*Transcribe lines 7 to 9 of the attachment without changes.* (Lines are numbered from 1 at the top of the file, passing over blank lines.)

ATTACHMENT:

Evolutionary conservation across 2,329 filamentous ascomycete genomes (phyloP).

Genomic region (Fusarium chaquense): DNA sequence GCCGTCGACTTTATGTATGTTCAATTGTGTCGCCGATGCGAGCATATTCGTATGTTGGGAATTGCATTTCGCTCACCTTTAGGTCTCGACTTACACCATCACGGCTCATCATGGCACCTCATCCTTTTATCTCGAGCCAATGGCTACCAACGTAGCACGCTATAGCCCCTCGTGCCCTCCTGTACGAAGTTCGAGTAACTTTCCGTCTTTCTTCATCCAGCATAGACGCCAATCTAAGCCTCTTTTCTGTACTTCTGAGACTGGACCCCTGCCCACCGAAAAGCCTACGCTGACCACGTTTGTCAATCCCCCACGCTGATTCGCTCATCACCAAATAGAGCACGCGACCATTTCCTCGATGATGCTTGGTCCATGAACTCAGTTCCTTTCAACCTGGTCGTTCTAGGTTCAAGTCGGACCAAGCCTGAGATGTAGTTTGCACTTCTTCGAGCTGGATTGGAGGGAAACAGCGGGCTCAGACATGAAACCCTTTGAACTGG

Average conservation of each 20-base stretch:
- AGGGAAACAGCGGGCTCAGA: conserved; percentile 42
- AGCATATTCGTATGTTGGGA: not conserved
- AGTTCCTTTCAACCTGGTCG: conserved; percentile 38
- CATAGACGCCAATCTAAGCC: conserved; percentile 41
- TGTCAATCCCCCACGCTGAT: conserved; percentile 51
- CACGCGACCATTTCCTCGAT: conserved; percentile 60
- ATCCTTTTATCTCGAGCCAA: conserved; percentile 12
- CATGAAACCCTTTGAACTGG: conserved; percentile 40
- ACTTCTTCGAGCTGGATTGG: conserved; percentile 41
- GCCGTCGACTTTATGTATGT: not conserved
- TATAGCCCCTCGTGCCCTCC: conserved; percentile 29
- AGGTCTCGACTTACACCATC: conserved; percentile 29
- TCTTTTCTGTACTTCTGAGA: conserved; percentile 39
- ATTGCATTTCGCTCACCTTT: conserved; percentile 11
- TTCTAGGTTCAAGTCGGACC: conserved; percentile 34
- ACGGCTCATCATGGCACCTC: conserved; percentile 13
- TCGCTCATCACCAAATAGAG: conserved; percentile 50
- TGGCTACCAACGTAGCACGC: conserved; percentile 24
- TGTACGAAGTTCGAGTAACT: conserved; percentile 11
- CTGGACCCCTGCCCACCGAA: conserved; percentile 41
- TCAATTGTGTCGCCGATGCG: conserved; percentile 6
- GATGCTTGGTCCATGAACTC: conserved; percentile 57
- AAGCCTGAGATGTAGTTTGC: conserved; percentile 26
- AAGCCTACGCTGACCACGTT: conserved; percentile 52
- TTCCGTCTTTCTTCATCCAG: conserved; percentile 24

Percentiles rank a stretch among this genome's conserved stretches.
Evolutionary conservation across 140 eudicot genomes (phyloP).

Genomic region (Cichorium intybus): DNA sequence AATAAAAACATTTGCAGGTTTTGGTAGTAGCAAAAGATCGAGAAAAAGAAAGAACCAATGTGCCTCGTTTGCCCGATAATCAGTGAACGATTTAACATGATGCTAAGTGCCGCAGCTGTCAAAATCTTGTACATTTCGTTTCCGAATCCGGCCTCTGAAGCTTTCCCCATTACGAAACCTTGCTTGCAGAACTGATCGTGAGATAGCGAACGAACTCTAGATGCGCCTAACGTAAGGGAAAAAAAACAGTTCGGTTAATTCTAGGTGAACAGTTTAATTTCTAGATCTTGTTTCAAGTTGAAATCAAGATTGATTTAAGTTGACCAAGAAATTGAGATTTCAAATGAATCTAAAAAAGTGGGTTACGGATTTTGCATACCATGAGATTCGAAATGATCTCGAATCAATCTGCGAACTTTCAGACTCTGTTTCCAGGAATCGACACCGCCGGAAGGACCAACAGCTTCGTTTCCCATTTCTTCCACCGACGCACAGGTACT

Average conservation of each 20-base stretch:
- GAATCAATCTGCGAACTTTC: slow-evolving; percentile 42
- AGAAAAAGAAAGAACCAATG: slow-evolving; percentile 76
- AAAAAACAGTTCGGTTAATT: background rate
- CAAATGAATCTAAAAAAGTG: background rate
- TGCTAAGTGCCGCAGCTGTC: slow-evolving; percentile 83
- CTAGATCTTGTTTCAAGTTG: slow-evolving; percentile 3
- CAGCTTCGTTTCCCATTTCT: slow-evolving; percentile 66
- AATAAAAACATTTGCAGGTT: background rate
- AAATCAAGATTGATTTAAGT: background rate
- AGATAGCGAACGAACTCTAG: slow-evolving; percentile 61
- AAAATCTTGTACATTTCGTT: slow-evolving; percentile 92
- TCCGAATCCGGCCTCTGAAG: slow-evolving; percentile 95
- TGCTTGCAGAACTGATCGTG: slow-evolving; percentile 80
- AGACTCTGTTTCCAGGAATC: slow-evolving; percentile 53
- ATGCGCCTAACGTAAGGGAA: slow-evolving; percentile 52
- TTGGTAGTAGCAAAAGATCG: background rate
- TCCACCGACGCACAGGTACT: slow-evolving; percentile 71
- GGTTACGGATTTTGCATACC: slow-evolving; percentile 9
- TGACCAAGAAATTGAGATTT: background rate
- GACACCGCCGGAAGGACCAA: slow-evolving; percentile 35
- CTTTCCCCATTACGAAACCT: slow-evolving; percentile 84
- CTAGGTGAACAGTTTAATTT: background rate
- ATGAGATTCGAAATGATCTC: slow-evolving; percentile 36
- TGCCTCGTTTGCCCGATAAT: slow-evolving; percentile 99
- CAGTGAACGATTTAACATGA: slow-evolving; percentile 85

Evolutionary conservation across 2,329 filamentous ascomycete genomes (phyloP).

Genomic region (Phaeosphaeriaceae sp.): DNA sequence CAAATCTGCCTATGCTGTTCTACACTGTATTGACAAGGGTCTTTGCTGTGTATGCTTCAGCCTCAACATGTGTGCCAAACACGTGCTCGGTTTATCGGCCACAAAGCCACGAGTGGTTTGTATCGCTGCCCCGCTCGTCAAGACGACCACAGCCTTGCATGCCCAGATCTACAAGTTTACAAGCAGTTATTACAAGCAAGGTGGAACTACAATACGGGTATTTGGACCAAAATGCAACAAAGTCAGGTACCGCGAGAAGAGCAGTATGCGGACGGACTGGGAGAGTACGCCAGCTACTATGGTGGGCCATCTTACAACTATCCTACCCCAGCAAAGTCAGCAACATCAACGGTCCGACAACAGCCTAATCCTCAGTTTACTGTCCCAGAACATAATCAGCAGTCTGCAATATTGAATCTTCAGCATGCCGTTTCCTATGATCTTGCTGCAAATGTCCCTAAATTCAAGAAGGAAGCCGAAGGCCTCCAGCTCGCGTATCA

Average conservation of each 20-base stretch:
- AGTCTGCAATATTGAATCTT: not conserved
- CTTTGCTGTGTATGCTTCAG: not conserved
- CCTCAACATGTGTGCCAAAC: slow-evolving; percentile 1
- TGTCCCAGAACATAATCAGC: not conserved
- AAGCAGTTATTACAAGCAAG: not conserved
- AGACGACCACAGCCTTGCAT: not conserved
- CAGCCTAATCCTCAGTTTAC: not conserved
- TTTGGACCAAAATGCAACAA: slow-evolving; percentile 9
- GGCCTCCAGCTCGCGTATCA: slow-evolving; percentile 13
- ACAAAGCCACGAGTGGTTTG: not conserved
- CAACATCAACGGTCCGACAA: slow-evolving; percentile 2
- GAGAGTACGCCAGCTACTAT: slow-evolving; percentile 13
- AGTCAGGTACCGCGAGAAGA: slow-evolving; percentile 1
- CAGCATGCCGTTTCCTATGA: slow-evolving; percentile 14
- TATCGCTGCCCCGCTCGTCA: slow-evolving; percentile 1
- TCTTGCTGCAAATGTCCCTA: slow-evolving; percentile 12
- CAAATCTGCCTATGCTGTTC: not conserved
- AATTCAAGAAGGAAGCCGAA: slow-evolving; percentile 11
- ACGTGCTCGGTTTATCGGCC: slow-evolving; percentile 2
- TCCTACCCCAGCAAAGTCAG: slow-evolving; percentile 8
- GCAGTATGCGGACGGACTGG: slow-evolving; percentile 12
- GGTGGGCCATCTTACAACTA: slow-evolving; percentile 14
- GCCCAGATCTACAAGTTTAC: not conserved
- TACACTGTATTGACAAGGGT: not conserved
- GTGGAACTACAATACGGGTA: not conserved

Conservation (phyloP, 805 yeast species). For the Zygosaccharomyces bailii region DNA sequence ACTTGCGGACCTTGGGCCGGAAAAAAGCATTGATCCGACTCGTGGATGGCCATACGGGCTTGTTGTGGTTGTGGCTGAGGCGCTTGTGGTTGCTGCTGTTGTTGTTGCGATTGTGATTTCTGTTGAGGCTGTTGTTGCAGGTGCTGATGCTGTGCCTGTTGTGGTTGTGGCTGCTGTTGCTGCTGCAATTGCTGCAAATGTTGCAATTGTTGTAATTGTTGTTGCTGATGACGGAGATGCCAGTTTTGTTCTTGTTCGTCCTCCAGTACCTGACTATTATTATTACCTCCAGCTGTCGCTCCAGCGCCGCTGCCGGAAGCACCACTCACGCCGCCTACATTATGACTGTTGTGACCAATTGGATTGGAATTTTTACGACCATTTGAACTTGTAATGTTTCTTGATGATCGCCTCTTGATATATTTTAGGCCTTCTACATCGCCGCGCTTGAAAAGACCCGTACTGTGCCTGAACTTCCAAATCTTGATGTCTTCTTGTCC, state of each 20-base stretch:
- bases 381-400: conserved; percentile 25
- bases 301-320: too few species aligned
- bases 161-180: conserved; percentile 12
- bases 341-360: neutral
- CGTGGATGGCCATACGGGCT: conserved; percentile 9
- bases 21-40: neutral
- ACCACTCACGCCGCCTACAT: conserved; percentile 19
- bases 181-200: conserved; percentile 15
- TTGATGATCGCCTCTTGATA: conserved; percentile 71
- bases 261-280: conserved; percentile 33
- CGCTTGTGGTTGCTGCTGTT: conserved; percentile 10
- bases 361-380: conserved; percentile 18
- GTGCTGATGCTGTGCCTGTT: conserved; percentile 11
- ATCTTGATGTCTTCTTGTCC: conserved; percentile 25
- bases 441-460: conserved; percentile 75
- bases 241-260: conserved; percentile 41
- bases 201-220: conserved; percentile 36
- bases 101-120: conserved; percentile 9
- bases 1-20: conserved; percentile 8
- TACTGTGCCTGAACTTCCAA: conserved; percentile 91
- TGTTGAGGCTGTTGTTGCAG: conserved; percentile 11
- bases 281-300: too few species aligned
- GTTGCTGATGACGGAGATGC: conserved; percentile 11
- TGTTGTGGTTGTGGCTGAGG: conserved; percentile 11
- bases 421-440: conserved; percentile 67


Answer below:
- CATAGACGCCAATCTAAGCC: conserved; percentile 41
- TGTCAATCCCCCACGCTGAT: conserved; percentile 51
- CACGCGACCATTTCCTCGAT: conserved; percentile 60